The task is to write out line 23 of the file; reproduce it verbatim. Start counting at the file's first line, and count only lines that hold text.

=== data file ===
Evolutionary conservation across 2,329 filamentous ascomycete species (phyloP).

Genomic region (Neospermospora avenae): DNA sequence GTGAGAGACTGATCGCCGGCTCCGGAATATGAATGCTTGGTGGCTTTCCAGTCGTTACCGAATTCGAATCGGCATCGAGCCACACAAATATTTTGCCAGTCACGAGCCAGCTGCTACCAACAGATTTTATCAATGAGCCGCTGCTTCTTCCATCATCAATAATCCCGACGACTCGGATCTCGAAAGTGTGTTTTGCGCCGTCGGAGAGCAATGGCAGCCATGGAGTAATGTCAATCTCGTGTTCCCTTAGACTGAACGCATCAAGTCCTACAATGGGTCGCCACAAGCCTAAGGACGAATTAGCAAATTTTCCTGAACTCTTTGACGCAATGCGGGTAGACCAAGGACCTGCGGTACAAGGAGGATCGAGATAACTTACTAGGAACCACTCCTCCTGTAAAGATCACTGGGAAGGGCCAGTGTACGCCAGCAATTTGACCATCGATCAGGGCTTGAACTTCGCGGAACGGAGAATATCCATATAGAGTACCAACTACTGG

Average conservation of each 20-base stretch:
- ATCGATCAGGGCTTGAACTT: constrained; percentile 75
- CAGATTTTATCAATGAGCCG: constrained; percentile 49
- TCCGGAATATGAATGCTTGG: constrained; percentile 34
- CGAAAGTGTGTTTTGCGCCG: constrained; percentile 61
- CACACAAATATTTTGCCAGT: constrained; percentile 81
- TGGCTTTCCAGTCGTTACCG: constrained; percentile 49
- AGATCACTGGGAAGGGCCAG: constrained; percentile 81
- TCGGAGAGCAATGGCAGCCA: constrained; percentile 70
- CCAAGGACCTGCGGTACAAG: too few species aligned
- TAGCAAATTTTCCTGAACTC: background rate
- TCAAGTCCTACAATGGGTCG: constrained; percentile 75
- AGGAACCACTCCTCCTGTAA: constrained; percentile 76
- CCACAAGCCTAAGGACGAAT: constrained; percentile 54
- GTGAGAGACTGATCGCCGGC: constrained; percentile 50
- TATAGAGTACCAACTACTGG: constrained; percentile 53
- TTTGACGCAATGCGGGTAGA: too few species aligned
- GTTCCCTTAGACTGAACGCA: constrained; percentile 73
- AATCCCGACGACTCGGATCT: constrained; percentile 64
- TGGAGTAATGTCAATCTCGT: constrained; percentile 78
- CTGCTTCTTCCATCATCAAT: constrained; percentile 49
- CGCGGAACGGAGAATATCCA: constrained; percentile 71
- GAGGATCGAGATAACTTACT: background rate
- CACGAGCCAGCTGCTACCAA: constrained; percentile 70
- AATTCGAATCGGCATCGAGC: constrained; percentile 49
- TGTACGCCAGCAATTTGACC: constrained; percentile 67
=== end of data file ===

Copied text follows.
- CTGCTTCTTCCATCATCAAT: constrained; percentile 49